Development project will support fisheries and high-value agriculture chains
doTERRA Co-Impact Sourcing in Kenya
doTERRA Co-Impact Sourcing initiatives in Kenya provide smallholder farmers and harvesters with a stable income, regular agricultural training, and improved resources that encourage self-reliance.
PLEASANT GROVE, Utah and NAIROBI, Kenya, Oct. 20, 2020 (GLOBE NEWSWIRE) — doTERRA and its supply chain partners have connected with World Bank to improve access to funding for smallholder farmers in Kenya. The project is part of a broader plan called the Kenya Marine Fisheries and Socio-Economic Development Project (KEMFSED) that will support fisheries value chains, as well as high-value agriculture chains, including essential oil crops, within coastal fishing communities.
“When discussing the success of our farming initiatives in the region with representatives from World Bank, we began to brainstorm ways that we could work together to expand opportunities for even more individuals,” said Taylor MacKay, doTERRA strategic sourcing manager. “World Bank recognized our ability to truly support farmers and local communities through our Co-Impact Sourcing initiatives, and saw doTERRA as an implementation partner that could help them do even more in the region. It has been amazing to see this project take shape from the ground up—from idea generation to recommending other implementing organizations—we’re grateful for the opportunity to participate together in meaningful change.”
The KEMFSED project is slated to run for five years with an overall goal of enhancing livelihoods for individuals involved while safeguarding the integrity of associated ecosystems. If successful, the project has the potential to serve as a model for similar programs around the world.
One of doTERRA’s primary goals in Kenya is the formation of thriving cooperative farming groups within various communities across the region. In addition to providing opportunities for smallholder farmers, doTERRA is committed to supporting development projects improving overall community health and well-being. Learn more about doTERRA Co-Impact Sourcing and community development projects in Kenya.
dōTERRA® International is an integrative health and wellness company and the world leader in the Global Aromatherapy and Essential Oils market. dōTERRA sources, tests, manufactures and distributes CPTG Certified Pure Therapeutic Grade® essential oils and essential oil products to over eight million dōTERRA Wellness Advocates and customers. Through industry leading responsible sourcing practices, dōTERRA maintains the highest levels of quality, purity and sustainability in partnership with local growers around the world through Cō-Impact Sourcing®. The dōTERRA Healing Hands Foundation®, a registered 501(c)(3) non-profit organization, offers resources and tools to global sourcing communities and charitable organizations for self-reliance, healthcare, education, sanitation, and the fight against human trafficking. Through the life-enhancing benefits of essential oils, dōTERRA is changing the world one drop, one person, one community at a time. To learn more, visit www.doterra.com.
A photo accompanying this announcement is available at https://www.globenewswire.com/NewsRoom/AttachmentNg/ddd7b30d-9027-4b91-859d-c3f3652e6ce7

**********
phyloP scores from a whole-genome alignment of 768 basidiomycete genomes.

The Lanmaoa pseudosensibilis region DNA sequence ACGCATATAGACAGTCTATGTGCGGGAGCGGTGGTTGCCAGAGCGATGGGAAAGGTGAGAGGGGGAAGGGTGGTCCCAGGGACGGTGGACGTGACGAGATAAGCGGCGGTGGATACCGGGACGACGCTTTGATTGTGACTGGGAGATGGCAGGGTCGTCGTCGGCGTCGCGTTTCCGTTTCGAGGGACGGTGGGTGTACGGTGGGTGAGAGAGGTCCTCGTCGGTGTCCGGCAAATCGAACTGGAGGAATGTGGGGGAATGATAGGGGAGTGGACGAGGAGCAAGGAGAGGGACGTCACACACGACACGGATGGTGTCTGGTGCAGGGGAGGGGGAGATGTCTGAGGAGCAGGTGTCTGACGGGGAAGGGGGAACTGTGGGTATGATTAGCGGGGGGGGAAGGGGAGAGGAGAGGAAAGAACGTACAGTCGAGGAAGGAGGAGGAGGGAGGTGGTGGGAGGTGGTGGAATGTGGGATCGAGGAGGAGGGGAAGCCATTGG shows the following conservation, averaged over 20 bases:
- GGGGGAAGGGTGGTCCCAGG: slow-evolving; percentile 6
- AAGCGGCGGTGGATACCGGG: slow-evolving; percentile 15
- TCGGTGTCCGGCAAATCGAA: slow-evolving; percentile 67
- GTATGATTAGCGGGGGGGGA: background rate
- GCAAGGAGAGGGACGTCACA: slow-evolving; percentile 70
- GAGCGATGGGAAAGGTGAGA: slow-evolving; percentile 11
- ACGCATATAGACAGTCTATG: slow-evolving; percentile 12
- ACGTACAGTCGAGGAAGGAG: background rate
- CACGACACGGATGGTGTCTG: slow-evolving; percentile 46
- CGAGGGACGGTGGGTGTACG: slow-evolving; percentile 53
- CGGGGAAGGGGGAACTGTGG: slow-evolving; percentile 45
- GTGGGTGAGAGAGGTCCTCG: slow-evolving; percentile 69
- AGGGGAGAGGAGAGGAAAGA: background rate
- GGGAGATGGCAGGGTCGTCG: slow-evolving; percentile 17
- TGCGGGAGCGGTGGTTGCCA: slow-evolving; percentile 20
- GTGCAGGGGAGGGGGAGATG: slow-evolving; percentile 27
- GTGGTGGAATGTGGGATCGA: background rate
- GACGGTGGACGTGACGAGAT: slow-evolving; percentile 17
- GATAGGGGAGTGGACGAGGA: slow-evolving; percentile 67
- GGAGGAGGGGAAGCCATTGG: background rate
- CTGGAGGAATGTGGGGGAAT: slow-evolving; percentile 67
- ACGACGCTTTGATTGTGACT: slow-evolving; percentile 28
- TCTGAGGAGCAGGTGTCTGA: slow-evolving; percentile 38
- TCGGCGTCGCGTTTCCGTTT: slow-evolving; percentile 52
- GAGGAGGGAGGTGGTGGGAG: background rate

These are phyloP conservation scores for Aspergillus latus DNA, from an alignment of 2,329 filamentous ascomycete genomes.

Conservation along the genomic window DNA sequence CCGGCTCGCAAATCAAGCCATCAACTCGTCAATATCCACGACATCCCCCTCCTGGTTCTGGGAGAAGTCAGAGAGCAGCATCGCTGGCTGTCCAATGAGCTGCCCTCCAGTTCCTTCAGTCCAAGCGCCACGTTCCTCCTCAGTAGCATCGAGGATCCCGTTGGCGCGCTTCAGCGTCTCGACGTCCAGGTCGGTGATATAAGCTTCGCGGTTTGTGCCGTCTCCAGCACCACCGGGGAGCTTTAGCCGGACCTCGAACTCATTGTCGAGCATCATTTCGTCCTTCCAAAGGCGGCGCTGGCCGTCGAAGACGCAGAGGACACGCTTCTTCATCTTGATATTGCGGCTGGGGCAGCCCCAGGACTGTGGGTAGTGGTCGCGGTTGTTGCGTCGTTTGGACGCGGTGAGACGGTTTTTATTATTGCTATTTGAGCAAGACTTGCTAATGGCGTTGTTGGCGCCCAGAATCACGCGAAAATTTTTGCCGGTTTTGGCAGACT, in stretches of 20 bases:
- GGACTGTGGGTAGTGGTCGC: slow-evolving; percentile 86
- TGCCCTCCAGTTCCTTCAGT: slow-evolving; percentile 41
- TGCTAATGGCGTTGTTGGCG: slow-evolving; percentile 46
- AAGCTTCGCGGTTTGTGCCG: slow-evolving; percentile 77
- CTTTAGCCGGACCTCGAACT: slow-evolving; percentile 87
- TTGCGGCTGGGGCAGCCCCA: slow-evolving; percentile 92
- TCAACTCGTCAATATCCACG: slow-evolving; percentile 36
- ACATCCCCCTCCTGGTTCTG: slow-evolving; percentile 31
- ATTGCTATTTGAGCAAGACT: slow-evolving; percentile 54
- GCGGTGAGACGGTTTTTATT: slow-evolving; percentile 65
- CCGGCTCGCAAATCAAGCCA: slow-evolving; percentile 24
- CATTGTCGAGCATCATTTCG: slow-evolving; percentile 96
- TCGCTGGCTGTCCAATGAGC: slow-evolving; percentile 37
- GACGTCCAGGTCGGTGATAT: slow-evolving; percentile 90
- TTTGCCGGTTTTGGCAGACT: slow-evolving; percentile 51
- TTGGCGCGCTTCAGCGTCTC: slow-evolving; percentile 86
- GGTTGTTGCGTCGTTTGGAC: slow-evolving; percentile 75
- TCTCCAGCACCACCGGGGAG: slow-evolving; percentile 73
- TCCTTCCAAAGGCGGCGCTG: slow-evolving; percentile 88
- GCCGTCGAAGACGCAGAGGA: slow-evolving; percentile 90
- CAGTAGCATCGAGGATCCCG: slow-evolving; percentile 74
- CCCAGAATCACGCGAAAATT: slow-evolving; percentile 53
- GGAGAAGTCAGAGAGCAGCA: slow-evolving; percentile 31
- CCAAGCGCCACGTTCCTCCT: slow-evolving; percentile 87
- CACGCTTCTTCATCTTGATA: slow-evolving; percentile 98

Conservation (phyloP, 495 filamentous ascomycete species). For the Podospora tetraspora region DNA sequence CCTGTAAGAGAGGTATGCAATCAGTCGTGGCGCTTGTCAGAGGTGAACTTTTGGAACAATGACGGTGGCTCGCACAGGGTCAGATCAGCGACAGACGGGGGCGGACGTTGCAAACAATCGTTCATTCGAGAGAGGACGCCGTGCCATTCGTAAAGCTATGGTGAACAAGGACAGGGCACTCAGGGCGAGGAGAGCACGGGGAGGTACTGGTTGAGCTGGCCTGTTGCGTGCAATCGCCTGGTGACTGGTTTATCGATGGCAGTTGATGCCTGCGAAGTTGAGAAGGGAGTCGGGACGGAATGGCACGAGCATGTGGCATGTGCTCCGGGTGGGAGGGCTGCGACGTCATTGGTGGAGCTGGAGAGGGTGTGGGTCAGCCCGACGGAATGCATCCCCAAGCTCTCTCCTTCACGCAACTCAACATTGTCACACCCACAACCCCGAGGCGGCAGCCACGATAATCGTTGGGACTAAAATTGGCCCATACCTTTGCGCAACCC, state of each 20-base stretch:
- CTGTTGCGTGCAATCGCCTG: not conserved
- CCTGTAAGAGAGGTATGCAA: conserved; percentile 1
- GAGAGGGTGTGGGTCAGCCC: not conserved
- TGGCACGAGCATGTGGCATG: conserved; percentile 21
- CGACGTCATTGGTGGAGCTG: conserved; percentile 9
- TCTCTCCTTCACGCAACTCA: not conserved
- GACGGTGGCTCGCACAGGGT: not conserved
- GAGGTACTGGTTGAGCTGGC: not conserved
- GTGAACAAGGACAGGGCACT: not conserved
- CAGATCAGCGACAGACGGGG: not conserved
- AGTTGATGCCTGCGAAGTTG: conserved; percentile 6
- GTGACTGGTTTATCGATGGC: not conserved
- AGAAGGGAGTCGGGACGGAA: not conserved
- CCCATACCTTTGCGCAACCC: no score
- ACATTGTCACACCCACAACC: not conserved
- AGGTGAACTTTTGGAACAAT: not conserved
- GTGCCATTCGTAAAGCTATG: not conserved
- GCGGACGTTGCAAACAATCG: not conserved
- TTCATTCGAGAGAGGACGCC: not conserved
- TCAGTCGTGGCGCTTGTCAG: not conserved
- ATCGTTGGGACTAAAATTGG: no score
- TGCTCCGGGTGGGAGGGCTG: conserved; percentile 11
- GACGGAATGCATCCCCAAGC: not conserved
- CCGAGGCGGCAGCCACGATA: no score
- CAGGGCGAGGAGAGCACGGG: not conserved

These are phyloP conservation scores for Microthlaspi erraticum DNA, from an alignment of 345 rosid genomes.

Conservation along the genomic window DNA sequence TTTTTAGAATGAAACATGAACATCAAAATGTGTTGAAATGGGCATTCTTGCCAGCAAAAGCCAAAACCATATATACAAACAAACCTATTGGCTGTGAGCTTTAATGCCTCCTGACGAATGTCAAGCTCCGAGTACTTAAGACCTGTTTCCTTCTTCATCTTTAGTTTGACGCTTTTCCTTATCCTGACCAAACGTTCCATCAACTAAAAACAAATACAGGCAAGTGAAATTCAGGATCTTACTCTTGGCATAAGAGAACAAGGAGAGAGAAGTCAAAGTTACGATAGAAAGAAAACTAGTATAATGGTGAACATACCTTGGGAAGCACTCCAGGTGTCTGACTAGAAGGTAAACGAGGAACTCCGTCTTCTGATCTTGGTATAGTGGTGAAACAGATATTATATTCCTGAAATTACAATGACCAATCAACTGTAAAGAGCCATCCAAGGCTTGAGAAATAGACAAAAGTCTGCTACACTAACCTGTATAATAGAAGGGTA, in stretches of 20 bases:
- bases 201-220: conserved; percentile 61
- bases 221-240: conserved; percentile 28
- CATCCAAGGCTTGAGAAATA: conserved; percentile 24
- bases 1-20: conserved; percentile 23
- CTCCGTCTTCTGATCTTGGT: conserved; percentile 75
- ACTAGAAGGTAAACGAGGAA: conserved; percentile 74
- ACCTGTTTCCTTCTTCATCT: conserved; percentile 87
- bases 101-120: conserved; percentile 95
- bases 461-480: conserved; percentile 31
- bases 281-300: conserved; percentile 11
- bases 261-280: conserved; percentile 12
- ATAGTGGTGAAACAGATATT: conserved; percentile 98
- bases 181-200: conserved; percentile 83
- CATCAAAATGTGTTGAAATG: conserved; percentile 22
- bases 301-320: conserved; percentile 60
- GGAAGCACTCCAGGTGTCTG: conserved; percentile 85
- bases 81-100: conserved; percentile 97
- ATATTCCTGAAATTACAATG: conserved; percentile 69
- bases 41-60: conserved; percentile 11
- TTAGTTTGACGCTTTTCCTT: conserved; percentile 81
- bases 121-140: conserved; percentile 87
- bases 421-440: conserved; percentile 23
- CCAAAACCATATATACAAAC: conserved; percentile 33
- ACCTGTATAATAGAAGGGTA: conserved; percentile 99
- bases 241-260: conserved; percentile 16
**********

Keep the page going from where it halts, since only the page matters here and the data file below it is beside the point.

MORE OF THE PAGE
Angry European farmers are pushing for a ban on calling vegetarian products a “burger” or a “sausage” that they say mislead consumers into thinking certain products contain meat.
Their demand was part of a legislative proposal on Monday at the European Parliament, which MEPs will vote on later this week in Brussels.
The ban request comes on the back of the rising success of high-end veggieburgers that closely replicate the taste and sensation of eating meat.
Vegetarianism is also gaining ground due to the link between raising cattle and climate change.
Also banned would be products labelled as “yoghurt-style” or “cheese-like” for non-dairy based products. Terms such as “almond milk” and “vegan cheese” are already banned in the EU.
According to the proposal for an amendment, “terms and descriptions referring to ‘meat’ should be reserved exclusively for the parts of animals fit for human consumption”.
The draft text lists “steak”, “sausage”, “escalope”, “burger” and “hamburger” as examples of banned words.
The parliament’s agriculture committee proposed the passage as amendments to a vast farming bill that would go to a vote on Tuesday.
Jean-Pierre Fleury, of the EU’s farmers association Copa and Cogeca, called the misuse of meat labels “an obvious case of cultural hijacking.”
“We are about to create a brave new world where marketing is disconnected from the real nature of products, which is just asking for things to spin out of control!” he said earlier this month.
Food advocacy group ProVeg International said the opposite was true and that the terms “provide important information regarding the taste and uses that people can expect from a product.”
“Just as we all know that peanut butter does not contain butter, consumers know exactly what they are getting when they buy veggie burgers or veggie sausages,” said ProVeg’s Alex Gromminger.
Voting results should be available no earlier than Wednesday. If the present text is adopted, it would then be negotiated with EU member states as part of a reform to the EU’s agriculture policies.